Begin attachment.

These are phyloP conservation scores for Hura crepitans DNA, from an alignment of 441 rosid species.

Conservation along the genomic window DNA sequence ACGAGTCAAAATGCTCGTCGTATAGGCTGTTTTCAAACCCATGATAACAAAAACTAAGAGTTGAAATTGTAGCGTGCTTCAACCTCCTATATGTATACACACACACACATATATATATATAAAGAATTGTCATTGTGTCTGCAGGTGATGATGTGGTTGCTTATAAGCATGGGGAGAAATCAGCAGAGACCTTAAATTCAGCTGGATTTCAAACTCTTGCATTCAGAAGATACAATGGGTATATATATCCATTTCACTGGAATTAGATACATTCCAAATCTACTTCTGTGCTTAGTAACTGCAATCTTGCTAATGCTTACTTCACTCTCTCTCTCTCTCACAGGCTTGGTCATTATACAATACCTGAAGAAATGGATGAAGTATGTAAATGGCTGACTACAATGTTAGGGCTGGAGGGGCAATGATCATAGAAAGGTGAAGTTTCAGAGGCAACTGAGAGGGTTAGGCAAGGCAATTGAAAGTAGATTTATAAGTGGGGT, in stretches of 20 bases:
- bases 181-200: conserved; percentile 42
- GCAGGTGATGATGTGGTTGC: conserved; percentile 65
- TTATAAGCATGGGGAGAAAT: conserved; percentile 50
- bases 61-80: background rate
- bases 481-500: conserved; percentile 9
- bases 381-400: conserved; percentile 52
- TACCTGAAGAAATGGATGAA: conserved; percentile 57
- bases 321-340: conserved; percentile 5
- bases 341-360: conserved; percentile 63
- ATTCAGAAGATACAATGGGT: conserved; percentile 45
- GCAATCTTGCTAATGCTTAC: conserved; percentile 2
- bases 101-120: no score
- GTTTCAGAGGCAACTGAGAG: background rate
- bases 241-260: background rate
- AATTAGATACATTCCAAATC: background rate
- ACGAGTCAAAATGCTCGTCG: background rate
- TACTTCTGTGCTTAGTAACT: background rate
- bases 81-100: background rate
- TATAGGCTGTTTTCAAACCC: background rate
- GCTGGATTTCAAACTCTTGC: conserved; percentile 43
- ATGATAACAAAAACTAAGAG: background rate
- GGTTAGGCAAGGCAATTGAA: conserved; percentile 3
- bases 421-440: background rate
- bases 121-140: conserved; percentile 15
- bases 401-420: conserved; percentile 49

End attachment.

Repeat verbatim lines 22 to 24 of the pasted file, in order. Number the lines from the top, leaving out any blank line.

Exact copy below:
- GCTGGATTTCAAACTCTTGC: conserved; percentile 43
- ATGATAACAAAAACTAAGAG: background rate
- GGTTAGGCAAGGCAATTGAA: conserved; percentile 3